For the entire collection see [Zbl 1416.68009].Improved parameterized algorithms for network query problems.https://www.zbmath.org/1456.681332021-04-16T16:22:00+00:00"Pinter, Ron Y."https://www.zbmath.org/authors/?q=ai:pinter.ron-yair"Shachnai, Hadas"https://www.zbmath.org/authors/?q=ai:shachnai.hadas"Zehavi, Meirav"https://www.zbmath.org/authors/?q=ai:zehavi.meiravSummary: In the \textsc{Partial Information Network Query (PINQ)} problem, we are given a host graph \(H\), and a pattern \(\mathcal P\) whose topology is \textit{partially} known. We seek a subgraph of \(H\) that \textit{resembles} \(\mathcal{P}\). \textsc{PINQ} is a generalization of \textsc{Subgraph Isomorphism}, where the topology of \(\mathcal P\) is known, and \textsc{Graph Motif}, where the topology of \(\mathcal P\) is unknown. This generalization has important applications to bioinformatics, since it addresses the major challenge of analyzing biological networks in the absence of certain topological data. In this paper, we use a non-standard part-algebraic/part-combinatorial hybridization strategy to develop an exact parameterized algorithm as well as an FPT-approximation scheme for \textsc{PINQ}, allowing \textit{near resemblance} between \(H\) and \(\mathcal P\). We thus unify and significantly improve previous results related to network queries.
For the entire collection see [Zbl 1318.68014].Improved FPT algorithms for weighted independent set in bull-free graphs.https://www.zbmath.org/1456.680662021-04-16T16:22:00+00:00"Cray, Henri"https://www.zbmath.org/authors/?q=ai:cray.henri"Sau, Ignasi"https://www.zbmath.org/authors/?q=ai:sau.ignasiSummary: Very recently,
\textit{S. Thomassé} et al. [Lect. Notes Comput. Sci. 8747, 408--419 (2014; Zbl 1364.68232)]
have given an FPT algorithm for \textsc{Weighted Independent Set} in bull-free graphs parameterized by the weight of the solution, running in time \(2^{O(k^5)} \cdot n^9\). In this article we improve this running time to \(2^{O(k^2)} \cdot n^7\). As a byproduct, we also improve the previous Turing-kernel for this problem from \(O(k^5)\) to \(O(k^2)\). Furthermore, for the subclass of bull-free graphs without holes of length at most \(2p-1\) for \(p \geq 3\), we speed up the running time to \(2^{O(k \cdot k^{\frac{1}{p-1}})} \cdot n^7\). As \(p\) grows, this running time is asymptotically tight in terms of \(k\), since we prove that for each integer \(p \geq 3\), \textsc{Weighted Independent Set} cannot be solved in time \(2^{o(k)} \cdot n^{O(1)}\) in the class of \(\{\mathrm{bull},C_4,\ldots,C_{2p-1}\}\)-free graphs unless the ETH fails.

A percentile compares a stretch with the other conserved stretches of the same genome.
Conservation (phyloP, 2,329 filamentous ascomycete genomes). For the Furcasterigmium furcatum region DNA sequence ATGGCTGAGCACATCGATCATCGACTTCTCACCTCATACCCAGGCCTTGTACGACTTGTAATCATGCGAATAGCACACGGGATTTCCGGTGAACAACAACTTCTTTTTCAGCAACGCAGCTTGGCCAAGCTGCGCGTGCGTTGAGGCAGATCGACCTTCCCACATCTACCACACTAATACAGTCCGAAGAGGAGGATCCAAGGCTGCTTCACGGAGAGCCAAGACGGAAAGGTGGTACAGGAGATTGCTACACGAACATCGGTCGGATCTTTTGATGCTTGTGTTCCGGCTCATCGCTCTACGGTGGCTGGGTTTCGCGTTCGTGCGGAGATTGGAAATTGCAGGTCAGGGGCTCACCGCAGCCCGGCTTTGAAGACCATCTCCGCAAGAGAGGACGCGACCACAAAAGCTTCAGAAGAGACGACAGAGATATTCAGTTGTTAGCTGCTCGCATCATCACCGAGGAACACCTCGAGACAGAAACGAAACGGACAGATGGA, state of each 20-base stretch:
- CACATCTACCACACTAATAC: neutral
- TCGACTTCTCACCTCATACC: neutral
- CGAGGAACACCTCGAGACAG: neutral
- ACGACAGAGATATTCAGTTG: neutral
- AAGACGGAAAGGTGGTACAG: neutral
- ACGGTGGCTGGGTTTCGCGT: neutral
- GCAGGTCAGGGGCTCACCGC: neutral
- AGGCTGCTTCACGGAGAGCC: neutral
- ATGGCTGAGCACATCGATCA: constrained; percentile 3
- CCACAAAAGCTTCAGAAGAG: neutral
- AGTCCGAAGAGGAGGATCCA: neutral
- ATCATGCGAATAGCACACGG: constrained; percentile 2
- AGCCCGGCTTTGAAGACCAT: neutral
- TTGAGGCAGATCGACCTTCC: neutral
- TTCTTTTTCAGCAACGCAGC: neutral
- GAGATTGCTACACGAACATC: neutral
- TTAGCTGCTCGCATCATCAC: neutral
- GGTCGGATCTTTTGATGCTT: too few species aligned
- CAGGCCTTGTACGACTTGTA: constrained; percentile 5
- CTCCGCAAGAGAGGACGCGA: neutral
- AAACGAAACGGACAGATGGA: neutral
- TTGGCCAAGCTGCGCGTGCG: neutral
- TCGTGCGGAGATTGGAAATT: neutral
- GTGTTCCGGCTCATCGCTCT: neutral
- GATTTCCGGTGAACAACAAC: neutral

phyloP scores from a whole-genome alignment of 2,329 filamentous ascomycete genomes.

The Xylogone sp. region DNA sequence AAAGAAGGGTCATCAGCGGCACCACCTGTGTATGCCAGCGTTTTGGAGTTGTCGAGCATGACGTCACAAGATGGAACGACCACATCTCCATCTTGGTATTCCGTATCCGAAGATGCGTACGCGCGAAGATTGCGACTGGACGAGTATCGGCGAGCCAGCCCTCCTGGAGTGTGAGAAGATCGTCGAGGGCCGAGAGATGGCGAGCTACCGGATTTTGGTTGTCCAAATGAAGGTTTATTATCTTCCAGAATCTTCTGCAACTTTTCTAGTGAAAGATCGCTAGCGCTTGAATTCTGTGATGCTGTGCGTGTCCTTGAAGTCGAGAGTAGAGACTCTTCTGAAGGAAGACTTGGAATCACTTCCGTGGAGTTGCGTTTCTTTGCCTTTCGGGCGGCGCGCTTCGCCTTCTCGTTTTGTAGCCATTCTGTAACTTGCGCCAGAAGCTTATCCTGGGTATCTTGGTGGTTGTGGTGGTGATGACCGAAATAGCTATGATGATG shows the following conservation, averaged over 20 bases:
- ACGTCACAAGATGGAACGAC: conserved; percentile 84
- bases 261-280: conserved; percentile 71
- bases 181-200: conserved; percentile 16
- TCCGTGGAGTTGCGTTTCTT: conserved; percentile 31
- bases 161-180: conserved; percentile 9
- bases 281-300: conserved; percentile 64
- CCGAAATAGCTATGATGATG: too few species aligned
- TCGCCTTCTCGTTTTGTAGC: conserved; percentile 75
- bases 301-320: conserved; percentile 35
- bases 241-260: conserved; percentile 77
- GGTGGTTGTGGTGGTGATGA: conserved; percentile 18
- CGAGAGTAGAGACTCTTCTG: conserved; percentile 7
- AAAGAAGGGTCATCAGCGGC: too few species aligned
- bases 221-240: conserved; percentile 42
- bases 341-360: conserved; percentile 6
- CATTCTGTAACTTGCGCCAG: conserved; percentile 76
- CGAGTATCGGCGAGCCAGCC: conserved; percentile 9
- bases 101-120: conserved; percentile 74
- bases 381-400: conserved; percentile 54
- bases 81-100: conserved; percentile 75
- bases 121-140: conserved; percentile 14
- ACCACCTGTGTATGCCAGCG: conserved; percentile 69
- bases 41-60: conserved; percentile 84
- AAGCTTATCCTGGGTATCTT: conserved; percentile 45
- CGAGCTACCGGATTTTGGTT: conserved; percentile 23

For the entire collection see [Zbl 1318.68014].Display sets of normal and tree-child networks.https://www.zbmath.org/1456.051542021-04-16T16:22:00+00:00"Döcker, Janosch"https://www.zbmath.org/authors/?q=ai:docker.janosch"Linz, Simone"https://www.zbmath.org/authors/?q=ai:linz.simone"Semple, Charles"https://www.zbmath.org/authors/?q=ai:semple.charlesSummary: Phylogenetic networks are leaf-labelled directed acyclic graphs that are used in computational biology to analyse and represent the evolutionary relationships of a set of species or viruses. In contrast to phylogenetic trees, phylogenetic networks have vertices of in-degree at least two that represent reticulation events such as hybridisation, lateral gene transfer, or reassortment. By systematically deleting various combinations of arcs in a phylogenetic network \(\mathcal{N}\), one derives a set of phylogenetic trees that are embedded in \(\mathcal{N}\). We recently showed that the problem of deciding if two binary phylogenetic networks embed the same set of phylogenetic trees is computationally hard, in particular, we showed it to be \(\Pi^P_2\)-complete. In this paper, we establish a polynomial-time algorithm for this decision problem if the initial two networks consist of a normal network and a tree-child network; two well-studied topologically restricted subclasses of phylogenetic networks, with normal networks being more structurally constrained than tree-child networks. The running time of the algorithm is quadratic in the size of the leaf sets.Diameter of colorings under Kempe changes.https://www.zbmath.org/1456.050562021-04-16T16:22:00+00:00"Bonamy, Marthe"https://www.zbmath.org/authors/?q=ai:bonamy.marthe"Heinrich, Marc"https://www.zbmath.org/authors/?q=ai:heinrich.marc"Ito, Takehiro"https://www.zbmath.org/authors/?q=ai:ito.takehiro"Kobayashi, Yusuke"https://www.zbmath.org/authors/?q=ai:kobayashi.yusuke"Mizuta, Haruka"https://www.zbmath.org/authors/?q=ai:mizuta.haruka"Mühlenthaler, Moritz"https://www.zbmath.org/authors/?q=ai:muhlenthaler.moritz"Suzuki, Akira"https://www.zbmath.org/authors/?q=ai:suzuki.akira"Wasa, Kunihiro"https://www.zbmath.org/authors/?q=ai:wasa.kunihiroSummary: Given a \(k\)-coloring of a graph \(G\), a Kempe-change for two colors \(a\) and \(b\) produces another \(k\)-coloring of \(G\), as follows: first choose a connected component in the subgraph of \(G\) induced by the two color classes of \(a\) and \(b\), and then swap the colors \(a\) and \(b\) in the component. Two \(k\)-colorings are called Kempe-equivalent if one can be transformed into the other by a sequence of Kempe-changes. We consider two problems, defined as follows: First, given two \(k\)-colorings of a graph \(G\), Kempe Reachability asks whether they are Kempe-equivalent; and second, given a graph \(G\) and a positive integer \(k\), Kempe Connectivity asks whether any two \(k\)-colorings of \(G\) are Kempe-equivalent. We analyze the complexity of these problems from the viewpoint of graph classes. We prove that Kempe Reachability is \(\mathsf{PSPACE} \)-complete for any fixed \(k \geq 3\), and that it remains \(\mathsf{PSPACE} \)-complete even when restricted to three colors and planar graphs of maximum degree six. Furthermore, we show that both problems admit polynomial-time algorithms on chordal graphs, bipartite graphs, and cographs. For each of these graph classes, we give a non-trivial upper bound on the number of Kempe-changes needed in order to certify that two \(k\)-colorings are Kempe-equivalent.